Sometimes it just doesn’t pay to write things. I try; goodness knows I do. Yet somehow, I only seem to manage to upset people. First Ben Radford became upset with me because I criticized his secondhand attack on a non-existent ancient astronaut documentary. Then Sonja Brentjes became upset with me for drawing what seemed to me a logical conclusion from published sources. Now Martin Kottmeyer is upset with me for my article “Alien Abduction at the Outer Limits” because he feels I misrepresented the Outer Limits alien he identified as the source for Barney Hill’s alien abduction claim.
Generally, I don’t discuss private correspondence on my blog, but since in an email to me Kottmeyer offered only a specific critique of my published work and no discussion of anything not already in the public record, I feel that his points are important enough to share with my readers to help us get to the bottom of the Hill abduction.
Kottmeyer wrote the 1990 Magonia magazine article that first connected the Betty and Barney Hill alien abduction to the 1960s Outer Limits TV series. Specifically, he proposed that Barney Hill was influenced by the bifrost alien seen in “The Bellero Shield,” an episode that aired 12 days before Barney Hill first reported his alien abduction. In my article, I suggested that the Hill abduction was instead influenced by not one but three episodes of the Outer Limits that aired in succession, including the “Bellero Shield,” all of which shared traits with the Hill abduction. I believe that Hill conflated the three under hypnosis in developing his abduction story, which I believe shares the closest thematic similarity to the rural setting, abduction plot, and romantic aspects of “The Children of Spider County,” especially given the Hills’ interracial marriage. I noted that “The Children of Spider County” aired just five days before Hill’s hypnotic report.
Kottmeyer feels that I have misrepresented his claim. I will not quote directly from his email, but the gist was that he feels that the “Bellero” bifrost alien’s eyes are unique and that I have purposely selected a photograph that fails to illustrate the truly unique nature of these eyes in order to minimize Kottmeyer’s identification. According to Kottmeyer, in his 1990 article, the “Bellero” bifrost alien is the sole instance of “wraparound eyes” in 1960s media.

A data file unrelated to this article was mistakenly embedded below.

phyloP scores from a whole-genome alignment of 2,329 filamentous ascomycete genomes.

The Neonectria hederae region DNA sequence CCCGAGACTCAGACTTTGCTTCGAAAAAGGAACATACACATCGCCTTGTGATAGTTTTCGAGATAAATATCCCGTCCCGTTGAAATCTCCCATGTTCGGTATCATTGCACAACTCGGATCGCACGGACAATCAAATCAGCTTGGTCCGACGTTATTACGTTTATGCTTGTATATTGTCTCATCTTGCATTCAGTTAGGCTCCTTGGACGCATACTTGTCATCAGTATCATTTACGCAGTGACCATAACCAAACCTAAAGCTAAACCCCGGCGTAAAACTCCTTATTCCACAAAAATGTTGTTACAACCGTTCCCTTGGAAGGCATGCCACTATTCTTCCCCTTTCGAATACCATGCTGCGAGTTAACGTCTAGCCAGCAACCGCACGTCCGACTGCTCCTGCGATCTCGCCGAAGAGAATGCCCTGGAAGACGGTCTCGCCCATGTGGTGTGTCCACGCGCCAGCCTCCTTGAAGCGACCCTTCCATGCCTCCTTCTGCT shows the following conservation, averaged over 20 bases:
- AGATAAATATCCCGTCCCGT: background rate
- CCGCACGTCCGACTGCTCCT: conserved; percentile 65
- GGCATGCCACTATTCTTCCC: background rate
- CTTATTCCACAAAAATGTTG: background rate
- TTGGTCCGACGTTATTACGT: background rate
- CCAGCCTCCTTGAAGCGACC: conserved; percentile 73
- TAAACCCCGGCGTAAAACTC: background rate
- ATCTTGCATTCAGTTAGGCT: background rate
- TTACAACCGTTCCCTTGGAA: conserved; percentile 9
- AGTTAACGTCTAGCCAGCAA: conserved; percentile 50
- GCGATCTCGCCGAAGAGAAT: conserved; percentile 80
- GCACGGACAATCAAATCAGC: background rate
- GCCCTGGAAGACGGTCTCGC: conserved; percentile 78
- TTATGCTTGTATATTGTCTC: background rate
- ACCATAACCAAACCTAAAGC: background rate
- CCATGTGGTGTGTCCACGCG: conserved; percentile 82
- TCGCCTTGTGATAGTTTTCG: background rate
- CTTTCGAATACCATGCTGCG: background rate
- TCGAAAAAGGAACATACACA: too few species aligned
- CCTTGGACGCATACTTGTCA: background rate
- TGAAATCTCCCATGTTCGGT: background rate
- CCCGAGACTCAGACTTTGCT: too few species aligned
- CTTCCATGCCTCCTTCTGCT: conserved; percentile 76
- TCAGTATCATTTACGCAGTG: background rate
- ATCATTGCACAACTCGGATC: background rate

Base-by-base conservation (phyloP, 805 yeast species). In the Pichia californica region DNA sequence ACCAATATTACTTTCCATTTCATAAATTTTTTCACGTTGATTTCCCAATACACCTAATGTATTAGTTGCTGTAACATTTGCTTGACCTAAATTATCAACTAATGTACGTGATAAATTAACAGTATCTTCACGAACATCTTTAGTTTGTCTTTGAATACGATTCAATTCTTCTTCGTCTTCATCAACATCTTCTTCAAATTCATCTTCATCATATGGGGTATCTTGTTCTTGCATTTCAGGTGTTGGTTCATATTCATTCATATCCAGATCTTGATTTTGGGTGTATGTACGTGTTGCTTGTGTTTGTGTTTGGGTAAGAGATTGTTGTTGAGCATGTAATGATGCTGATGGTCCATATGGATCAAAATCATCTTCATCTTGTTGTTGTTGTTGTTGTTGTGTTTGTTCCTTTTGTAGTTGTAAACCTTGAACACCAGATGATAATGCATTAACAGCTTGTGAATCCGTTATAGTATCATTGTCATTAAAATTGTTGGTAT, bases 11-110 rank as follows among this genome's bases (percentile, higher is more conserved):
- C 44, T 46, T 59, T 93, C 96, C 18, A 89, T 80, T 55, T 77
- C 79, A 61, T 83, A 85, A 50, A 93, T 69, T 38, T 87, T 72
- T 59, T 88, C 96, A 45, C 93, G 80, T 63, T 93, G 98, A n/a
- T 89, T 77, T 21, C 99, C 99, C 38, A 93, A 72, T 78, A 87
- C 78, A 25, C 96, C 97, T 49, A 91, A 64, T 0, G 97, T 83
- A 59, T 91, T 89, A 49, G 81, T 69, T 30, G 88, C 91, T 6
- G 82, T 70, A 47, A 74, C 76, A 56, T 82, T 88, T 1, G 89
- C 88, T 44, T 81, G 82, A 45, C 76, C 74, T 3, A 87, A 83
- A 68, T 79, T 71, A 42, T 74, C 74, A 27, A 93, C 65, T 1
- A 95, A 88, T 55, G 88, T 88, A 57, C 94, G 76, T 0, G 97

The facts are these: I don’t have a high quality screen capture system for video. The illustration I chose was a still frame provided by Wikipedia. It was the only image I had available when illustrating the article, and it is the same image Wikipedia uses to illustrate its discussion of Kottmeyer’s claim.
Here is another image I found at The Iron Skeptic that gives a profile view of the “Bellero” bifrost alien. I’d like to point out that this image very clearly shows that the eyes are not as Kottmeyer describes. On the left is the untouched image. At right, I have highlighted the eye itself in blue, and I have colored in red the ridges surrounding the eye, which stretch backward toward the rear of the head. There is no lens or sclera in this section defined by the upper and lower ridges, which is clearly of skin. Therefore, these are not “wraparound” eyes in a literal sense but merely give an impression of being large eyes due to the prominent ridges surrounding the small, human-sized eye. (This is not to say that Hill couldn't have been struck by the impression of large eyes, of course.)